(Reuters) - Future Hall of Famers Tim Duncan and Manu Ginobili, who have been the heart of many championship teams with the San Antonio Spurs, are undecided on their NBA playing futures after an unexpected early playoff exit.
The Spurs, who had the second-best record (67-15) in the regular season, were upset in the Western Conference semi-final by the Oklahoma City Thunder on Thursday and both veterans were quickly faced with questions about their future plans.
“I’ll get to that after I get out of here and figure life out,” Duncan, a 40-year-old, five-time champion with the Spurs during a 19-year NBA career, told reporters.
San Antonio rolled through the regular season, losing only one of their 41 home games, and were an overwhelming favorite to reach the conference final for a mouthwatering clash with the defending champion and top-seeded Golden State Warriors.
But the Spurs, long considered the NBA’s model franchise, lost two of their three homes games versus the Thunder en route to dropping the best-of-seven series in six games, and they suddenly face an uncertain future.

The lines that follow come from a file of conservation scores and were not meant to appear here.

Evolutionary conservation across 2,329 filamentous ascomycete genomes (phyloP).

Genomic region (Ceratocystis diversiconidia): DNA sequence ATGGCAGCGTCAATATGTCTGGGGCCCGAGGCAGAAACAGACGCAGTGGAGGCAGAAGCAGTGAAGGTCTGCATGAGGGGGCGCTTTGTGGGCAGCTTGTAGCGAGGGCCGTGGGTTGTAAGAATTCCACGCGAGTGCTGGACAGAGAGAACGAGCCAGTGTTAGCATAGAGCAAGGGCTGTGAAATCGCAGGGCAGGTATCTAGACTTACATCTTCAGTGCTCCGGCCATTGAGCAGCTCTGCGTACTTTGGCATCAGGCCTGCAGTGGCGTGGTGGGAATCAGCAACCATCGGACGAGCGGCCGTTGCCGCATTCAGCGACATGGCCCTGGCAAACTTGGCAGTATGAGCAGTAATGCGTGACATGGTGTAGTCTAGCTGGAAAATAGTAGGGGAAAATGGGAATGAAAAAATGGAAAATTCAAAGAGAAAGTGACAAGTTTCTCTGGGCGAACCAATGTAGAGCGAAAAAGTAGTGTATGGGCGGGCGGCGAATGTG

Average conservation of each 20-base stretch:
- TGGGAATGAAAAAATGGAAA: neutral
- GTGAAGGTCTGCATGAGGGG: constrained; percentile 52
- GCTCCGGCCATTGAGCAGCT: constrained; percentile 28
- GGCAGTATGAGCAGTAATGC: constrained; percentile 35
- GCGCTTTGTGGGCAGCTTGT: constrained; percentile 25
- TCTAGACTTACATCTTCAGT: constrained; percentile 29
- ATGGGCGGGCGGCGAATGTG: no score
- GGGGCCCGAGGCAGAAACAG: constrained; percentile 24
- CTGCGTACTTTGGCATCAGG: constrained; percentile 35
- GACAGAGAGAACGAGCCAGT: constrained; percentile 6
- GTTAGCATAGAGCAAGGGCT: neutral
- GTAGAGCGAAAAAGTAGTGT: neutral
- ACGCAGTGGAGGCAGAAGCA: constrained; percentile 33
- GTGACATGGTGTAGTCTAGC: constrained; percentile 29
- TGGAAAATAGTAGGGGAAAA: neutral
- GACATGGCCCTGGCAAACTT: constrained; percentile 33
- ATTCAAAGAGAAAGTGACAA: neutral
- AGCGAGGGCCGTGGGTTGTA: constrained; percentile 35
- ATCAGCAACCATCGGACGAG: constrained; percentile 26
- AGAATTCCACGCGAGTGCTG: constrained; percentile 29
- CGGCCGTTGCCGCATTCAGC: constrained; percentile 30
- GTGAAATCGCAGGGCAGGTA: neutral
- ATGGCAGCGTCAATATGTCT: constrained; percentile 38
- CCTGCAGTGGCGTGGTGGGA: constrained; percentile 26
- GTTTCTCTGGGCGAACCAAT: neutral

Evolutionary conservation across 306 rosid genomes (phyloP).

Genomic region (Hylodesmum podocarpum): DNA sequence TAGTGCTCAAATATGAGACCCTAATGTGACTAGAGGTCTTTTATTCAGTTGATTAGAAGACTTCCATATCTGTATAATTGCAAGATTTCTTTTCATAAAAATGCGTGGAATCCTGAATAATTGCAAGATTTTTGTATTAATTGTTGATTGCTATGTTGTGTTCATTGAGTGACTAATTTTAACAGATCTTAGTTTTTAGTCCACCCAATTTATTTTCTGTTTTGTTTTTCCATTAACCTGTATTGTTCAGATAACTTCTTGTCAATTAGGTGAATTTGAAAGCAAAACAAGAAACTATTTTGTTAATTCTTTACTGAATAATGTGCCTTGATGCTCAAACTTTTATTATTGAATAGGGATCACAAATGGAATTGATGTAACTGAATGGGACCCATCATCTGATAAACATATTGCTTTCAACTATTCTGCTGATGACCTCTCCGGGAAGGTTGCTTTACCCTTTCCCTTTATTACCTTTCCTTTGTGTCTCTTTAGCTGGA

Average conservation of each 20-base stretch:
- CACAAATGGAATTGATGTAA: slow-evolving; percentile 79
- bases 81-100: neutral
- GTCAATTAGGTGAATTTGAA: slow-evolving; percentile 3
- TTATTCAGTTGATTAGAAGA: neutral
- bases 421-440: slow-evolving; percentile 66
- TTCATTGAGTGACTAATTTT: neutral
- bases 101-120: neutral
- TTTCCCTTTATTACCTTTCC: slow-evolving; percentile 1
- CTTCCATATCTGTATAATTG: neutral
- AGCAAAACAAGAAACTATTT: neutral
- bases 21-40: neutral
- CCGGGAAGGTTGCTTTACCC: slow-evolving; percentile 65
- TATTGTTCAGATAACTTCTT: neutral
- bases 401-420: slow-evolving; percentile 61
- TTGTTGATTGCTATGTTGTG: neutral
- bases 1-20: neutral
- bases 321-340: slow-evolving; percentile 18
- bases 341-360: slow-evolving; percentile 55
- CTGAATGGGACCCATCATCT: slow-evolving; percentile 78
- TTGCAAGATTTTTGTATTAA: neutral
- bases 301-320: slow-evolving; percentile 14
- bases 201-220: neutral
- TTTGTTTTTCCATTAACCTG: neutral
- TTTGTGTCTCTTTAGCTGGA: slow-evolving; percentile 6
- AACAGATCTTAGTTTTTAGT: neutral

Ginobili, a 38-year-old, four-time NBA champion with the Spurs who also led Argentina’s men’s basketball team to a gold medal at the 2004 Olympics, is used to the questions about when he will retire. He said he would “take my time as always” before making a decision on whether to return for a 15th season.
”It’s been an amazing run,“ said Ginobili. ”We all enjoy playing with each other. We’ve accomplished amazing things. We won 67 games. Of course, it’s disappointing when you don’t end up winning the last game. But only one team can do it. In 14 seasons in my case, it happened a lot of times.
“I‘m still proud of having played with those guys for so many years and winning so many games and even playing with the new guys,” he said.
“It’s the reason why you always want to come back and keep being part of this because of the amazing chemistry and the good times and good people that you play with and spend time with. It’s not always about winning a game or winning a championship. You learn from losses and enjoy the every day, too.”
Reporting by Frank Pingue in Toronto; Editing by Mark Heinrich